MadSci Network: Botany

Re: What kind of tools does a botanist use

Date: Thu Jan 27 12:24:24 2000
Posted By: Troy Weldy, , Botany, New York Natural Heritage Program
Area of science: Botany
ID: 948418076.Bt


The tools of a field botanist can be divided into two categories: field 
equipment and office/lab equipment.  I've included a list of this 
equipment with a short description of its use.

Field equipment: 
EYEPIECE WITH LANYARD: usually worn around neck and used to observe small 
details on plant(i.e. looking for glands on the underside of a leaf).

NOTEBOOK AND PENCIL: recording field notes.

COMPASS: record directional information and assistance getting in and, 
more importantly, out of the woods.

PRUNER: to clip woody specimens.

TROWEL: when collecting herbaceous plants, it is best to collect the whole 
plant, roots and all.

COLLECTING BAG: place specimens in bag (zip lock etc.) to prevent wilting 
until you press plants.

FIELD GUIDE: From Virginia northward to Maine, many use Gleason and 
Cronquist's Manual to Vascular Plants.  In Virginia, North Carolina and 
South Carolina, Radford, Ahles and Bell Manual to the Flora of the 
Carolinas is the best source but it may be too heavy for field use.  For 
professional and amateur botanist alike, Newcomb's Wildflower Guide is an 
excellent book and one that I highly recommend.

CAMERA: For taking pictures of particularly rare plants.  Photos may be 
used as voucher specimens if you do not wish to collect a plant.  

WATER: Especially important on long hikes or hot days.

INSECT REPELLENT: Optional, depending on the habitat you are searching.

FIELD PACK: To carry all the above in.

PLANT PRESS: Some wait until they're back at the lab to press plants, 
others press plants while still in the field.

APPROPRIATE FOOTWEAR: If you hiking steep rocky areas, this is especially 

GPS: With technology changing, more and more botanist are using GPS.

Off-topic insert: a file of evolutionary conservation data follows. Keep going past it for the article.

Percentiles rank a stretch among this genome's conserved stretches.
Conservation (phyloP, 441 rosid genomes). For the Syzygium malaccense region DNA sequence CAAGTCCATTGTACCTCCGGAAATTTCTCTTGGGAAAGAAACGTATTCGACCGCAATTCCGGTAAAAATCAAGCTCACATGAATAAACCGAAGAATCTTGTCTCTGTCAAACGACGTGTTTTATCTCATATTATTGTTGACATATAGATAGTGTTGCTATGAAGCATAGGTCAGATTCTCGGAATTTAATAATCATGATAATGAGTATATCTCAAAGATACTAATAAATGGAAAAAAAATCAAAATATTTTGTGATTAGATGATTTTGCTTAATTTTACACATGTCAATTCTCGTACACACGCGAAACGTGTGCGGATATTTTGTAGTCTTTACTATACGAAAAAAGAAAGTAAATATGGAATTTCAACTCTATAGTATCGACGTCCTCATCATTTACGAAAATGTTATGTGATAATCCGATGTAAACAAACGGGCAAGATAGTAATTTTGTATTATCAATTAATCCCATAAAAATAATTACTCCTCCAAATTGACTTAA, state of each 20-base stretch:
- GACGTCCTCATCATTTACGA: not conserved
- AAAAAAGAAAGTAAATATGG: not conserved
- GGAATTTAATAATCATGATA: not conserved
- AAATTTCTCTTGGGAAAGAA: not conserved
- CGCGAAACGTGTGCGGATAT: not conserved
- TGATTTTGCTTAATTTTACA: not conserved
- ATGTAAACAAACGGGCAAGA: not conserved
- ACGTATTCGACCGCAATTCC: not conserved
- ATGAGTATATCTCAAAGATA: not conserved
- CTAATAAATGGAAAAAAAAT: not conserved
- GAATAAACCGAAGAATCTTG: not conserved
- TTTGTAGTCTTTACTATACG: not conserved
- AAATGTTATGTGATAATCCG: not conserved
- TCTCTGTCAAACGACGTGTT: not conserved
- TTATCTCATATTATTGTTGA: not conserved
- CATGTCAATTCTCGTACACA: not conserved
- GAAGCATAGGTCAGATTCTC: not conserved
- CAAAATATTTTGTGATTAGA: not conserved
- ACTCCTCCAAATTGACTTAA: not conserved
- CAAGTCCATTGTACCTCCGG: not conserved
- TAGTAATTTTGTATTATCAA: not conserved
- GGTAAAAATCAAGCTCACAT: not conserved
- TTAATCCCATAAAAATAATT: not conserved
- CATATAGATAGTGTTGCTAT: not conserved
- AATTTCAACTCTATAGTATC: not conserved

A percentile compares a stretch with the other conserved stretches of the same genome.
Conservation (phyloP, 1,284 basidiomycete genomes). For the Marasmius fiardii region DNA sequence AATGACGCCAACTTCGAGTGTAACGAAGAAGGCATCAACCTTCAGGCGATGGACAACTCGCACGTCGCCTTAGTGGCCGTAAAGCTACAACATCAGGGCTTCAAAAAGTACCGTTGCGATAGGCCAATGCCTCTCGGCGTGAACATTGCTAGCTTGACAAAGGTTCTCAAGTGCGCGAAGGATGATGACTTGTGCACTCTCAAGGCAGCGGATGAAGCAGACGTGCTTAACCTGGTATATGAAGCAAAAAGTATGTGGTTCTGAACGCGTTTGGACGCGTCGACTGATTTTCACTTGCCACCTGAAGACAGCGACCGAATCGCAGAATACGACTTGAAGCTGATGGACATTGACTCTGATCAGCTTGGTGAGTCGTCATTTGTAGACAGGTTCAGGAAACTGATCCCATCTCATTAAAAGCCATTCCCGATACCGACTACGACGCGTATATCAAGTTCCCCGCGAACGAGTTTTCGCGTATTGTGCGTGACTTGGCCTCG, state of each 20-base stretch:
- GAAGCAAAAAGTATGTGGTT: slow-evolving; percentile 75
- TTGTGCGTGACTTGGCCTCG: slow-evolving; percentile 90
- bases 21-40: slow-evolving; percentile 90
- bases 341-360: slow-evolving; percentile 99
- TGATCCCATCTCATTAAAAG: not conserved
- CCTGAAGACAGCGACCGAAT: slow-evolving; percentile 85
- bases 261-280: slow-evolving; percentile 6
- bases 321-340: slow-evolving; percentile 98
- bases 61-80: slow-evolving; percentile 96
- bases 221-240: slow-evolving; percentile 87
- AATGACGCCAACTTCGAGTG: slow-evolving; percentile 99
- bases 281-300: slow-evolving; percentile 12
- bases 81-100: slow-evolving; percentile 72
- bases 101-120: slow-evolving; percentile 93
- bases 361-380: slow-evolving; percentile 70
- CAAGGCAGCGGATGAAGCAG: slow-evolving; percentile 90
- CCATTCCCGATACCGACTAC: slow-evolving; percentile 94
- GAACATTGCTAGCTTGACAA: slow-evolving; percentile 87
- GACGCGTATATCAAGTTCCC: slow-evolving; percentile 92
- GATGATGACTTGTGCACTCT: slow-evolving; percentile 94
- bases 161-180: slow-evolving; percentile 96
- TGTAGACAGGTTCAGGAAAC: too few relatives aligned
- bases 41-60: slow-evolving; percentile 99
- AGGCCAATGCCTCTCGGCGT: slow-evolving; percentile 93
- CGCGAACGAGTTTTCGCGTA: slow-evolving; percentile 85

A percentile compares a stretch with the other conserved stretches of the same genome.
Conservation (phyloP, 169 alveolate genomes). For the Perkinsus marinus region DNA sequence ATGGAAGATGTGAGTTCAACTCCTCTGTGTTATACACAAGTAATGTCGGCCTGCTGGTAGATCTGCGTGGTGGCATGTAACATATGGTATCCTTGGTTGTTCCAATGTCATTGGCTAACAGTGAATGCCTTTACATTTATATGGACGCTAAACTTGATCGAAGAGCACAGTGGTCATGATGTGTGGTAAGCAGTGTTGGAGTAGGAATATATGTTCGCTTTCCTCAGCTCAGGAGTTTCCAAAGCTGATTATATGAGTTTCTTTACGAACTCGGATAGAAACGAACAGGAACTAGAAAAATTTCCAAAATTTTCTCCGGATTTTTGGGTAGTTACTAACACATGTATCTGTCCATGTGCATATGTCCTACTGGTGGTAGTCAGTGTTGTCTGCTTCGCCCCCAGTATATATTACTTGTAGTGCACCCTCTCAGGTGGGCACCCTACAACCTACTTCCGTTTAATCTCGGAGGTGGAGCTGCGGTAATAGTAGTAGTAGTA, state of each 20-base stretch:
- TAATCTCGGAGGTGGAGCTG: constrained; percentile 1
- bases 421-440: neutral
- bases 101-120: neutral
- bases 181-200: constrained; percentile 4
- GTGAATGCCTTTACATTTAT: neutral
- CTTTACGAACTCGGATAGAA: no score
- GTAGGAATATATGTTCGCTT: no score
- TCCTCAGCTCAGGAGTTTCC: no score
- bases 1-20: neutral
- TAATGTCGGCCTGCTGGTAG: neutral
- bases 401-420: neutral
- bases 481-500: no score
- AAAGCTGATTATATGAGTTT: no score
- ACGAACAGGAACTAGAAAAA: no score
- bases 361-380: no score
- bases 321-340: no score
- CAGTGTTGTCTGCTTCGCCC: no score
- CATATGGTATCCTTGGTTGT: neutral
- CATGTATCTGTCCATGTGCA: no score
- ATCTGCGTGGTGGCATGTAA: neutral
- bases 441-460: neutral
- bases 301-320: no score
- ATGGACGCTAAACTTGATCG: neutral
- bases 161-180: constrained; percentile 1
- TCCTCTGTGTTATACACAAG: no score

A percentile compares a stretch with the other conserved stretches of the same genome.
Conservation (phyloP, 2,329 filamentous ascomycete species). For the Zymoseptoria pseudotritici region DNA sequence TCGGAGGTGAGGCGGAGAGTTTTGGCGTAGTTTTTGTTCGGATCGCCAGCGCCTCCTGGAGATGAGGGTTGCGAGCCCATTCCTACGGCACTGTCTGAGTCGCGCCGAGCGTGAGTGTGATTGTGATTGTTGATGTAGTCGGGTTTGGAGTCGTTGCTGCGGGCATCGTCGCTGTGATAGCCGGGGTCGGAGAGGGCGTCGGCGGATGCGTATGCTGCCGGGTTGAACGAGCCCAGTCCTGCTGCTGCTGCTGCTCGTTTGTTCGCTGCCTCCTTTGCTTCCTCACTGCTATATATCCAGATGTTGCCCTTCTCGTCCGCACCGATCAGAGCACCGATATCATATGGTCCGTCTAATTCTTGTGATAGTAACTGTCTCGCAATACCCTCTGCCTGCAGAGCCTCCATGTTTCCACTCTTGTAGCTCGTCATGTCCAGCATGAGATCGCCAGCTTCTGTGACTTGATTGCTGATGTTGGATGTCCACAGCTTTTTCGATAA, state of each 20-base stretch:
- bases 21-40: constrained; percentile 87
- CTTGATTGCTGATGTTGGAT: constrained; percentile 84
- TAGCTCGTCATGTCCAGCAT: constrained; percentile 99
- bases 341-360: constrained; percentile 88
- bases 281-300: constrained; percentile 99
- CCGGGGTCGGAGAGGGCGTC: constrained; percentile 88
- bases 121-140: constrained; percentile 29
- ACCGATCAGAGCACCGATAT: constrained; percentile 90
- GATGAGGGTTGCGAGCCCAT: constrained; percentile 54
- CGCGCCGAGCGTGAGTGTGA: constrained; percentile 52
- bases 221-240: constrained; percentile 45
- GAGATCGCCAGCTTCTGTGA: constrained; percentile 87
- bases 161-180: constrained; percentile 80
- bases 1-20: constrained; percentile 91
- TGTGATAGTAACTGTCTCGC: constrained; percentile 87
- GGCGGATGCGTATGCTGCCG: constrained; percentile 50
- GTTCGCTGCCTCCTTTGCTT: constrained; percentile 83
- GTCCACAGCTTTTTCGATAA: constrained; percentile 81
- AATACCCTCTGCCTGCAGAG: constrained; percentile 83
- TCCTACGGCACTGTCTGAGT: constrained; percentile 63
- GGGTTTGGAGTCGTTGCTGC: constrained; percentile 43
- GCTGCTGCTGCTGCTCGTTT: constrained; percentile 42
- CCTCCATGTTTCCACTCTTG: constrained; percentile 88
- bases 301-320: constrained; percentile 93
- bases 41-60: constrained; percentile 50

BIRD BOOK/OTHER GUIDES: Optional, for those with interest beyond the plant 

Once you arrive back to lab/office, the following tools are most useful.

MICROSCOPE: Used to view the fine details that often distinguish closely 
related species. 

FLORISTIC KEYS: In addition to the guides I've mentioned above, one may 
use keys specific to a certain group of plants (i.e. key to aquatic 
species, key to goldenrods, etc.). These keys are used to determine the 
exact species / taxa you are trying to identify.

DISSECTING NEEDLES: With many species, you need to dissect the plant to 
properly identify it.  For example, many grass keys ask for differences in 
the seed shape, but the seed is protected by other parts of the grass.  
Needles are a good way to tease the tissue away and find the part you need.

METRIC RULER: A ruler with millimeter markings is critical.  Most 
measurements within the keys are based on the metric system.

REFERENCE MATERIAL: If you have access to a herbarium, this is most 
helpful.  Once you have tentatively keyed you plant, comparing it to a 
herbarium specimen will allow you to verify or reject your ID.

PLANT PRESS: If you're material was not pressed in the field, it should be 
pressed as soon as possible after returning to the lab.  Old newspaper 
sheets are best to use as holders for individual specimens within the 
press.  The press may be placed in a plant dryer or simply in a warm, dry 

LABEL PROGRAM: Once the specimens are properly identified and pressed, a 
label providing directions to the collection site with a habitat 
description should be created.  The specimen and label will be given to a 
herbarium so that they may mount the specimen on archival quality 
herbarium paper and place the specimen within their collection.  If 
properly pressed and archived, the specimen may be used for many, many 
years by other botanist and researchers.  

The above only represents the most common tools that a botanist will use.  
Each botanist has personal preferences regarding what to use or not use.  
Some may not use some of the items listed, while others may have 
additional tools.  This list is a good list describing the basic tools.

Good luck and if you have any other questions, please let me know.

Troy Weldy
Associate Botanist
NY Natural Heritage Program

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